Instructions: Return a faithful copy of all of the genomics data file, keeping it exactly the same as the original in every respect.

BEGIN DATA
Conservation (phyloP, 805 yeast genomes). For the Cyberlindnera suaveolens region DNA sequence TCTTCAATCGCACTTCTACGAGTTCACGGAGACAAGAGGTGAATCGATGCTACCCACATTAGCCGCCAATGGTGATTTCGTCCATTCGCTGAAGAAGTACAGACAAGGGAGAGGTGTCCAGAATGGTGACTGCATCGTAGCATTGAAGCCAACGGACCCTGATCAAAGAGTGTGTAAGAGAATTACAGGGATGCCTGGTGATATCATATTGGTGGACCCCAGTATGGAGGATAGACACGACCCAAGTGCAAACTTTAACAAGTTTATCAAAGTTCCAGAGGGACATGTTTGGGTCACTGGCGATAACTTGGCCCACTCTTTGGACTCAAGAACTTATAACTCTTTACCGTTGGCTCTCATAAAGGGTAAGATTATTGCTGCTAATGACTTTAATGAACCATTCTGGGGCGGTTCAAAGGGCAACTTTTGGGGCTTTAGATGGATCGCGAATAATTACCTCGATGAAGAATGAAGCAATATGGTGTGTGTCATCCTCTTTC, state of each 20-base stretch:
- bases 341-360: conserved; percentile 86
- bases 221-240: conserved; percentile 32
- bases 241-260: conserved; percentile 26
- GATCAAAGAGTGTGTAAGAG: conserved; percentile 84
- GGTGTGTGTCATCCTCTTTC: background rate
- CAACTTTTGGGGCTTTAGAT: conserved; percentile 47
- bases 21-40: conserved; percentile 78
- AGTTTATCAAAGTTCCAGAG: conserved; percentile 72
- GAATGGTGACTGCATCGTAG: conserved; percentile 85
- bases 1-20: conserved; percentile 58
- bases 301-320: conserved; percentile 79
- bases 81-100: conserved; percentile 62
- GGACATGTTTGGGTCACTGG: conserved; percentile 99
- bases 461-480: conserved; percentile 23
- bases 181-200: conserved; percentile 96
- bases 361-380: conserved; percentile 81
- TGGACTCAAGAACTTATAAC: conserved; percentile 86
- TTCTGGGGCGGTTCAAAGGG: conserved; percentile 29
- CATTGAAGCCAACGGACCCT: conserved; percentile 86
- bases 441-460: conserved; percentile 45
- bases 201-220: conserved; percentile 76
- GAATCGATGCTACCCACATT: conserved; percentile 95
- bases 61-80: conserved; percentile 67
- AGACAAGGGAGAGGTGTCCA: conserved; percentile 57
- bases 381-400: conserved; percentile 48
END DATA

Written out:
Conservation (phyloP, 805 yeast genomes). For the Cyberlindnera suaveolens region DNA sequence TCTTCAATCGCACTTCTACGAGTTCACGGAGACAAGAGGTGAATCGATGCTACCCACATTAGCCGCCAATGGTGATTTCGTCCATTCGCTGAAGAAGTACAGACAAGGGAGAGGTGTCCAGAATGGTGACTGCATCGTAGCATTGAAGCCAACGGACCCTGATCAAAGAGTGTGTAAGAGAATTACAGGGATGCCTGGTGATATCATATTGGTGGACCCCAGTATGGAGGATAGACACGACCCAAGTGCAAACTTTAACAAGTTTATCAAAGTTCCAGAGGGACATGTTTGGGTCACTGGCGATAACTTGGCCCACTCTTTGGACTCAAGAACTTATAACTCTTTACCGTTGGCTCTCATAAAGGGTAAGATTATTGCTGCTAATGACTTTAATGAACCATTCTGGGGCGGTTCAAAGGGCAACTTTTGGGGCTTTAGATGGATCGCGAATAATTACCTCGATGAAGAATGAAGCAATATGGTGTGTGTCATCCTCTTTC, state of each 20-base stretch:
- bases 341-360: conserved; percentile 86
- bases 221-240: conserved; percentile 32
- bases 241-260: conserved; percentile 26
- GATCAAAGAGTGTGTAAGAG: conserved; percentile 84
- GGTGTGTGTCATCCTCTTTC: background rate
- CAACTTTTGGGGCTTTAGAT: conserved; percentile 47
- bases 21-40: conserved; percentile 78
- AGTTTATCAAAGTTCCAGAG: conserved; percentile 72
- GAATGGTGACTGCATCGTAG: conserved; percentile 85
- bases 1-20: conserved; percentile 58
- bases 301-320: conserved; percentile 79
- bases 81-100: conserved; percentile 62
- GGACATGTTTGGGTCACTGG: conserved; percentile 99
- bases 461-480: conserved; percentile 23
- bases 181-200: conserved; percentile 96
- bases 361-380: conserved; percentile 81
- TGGACTCAAGAACTTATAAC: conserved; percentile 86
- TTCTGGGGCGGTTCAAAGGG: conserved; percentile 29
- CATTGAAGCCAACGGACCCT: conserved; percentile 86
- bases 441-460: conserved; percentile 45
- bases 201-220: conserved; percentile 76
- GAATCGATGCTACCCACATT: conserved; percentile 95
- bases 61-80: conserved; percentile 67
- AGACAAGGGAGAGGTGTCCA: conserved; percentile 57
- bases 381-400: conserved; percentile 48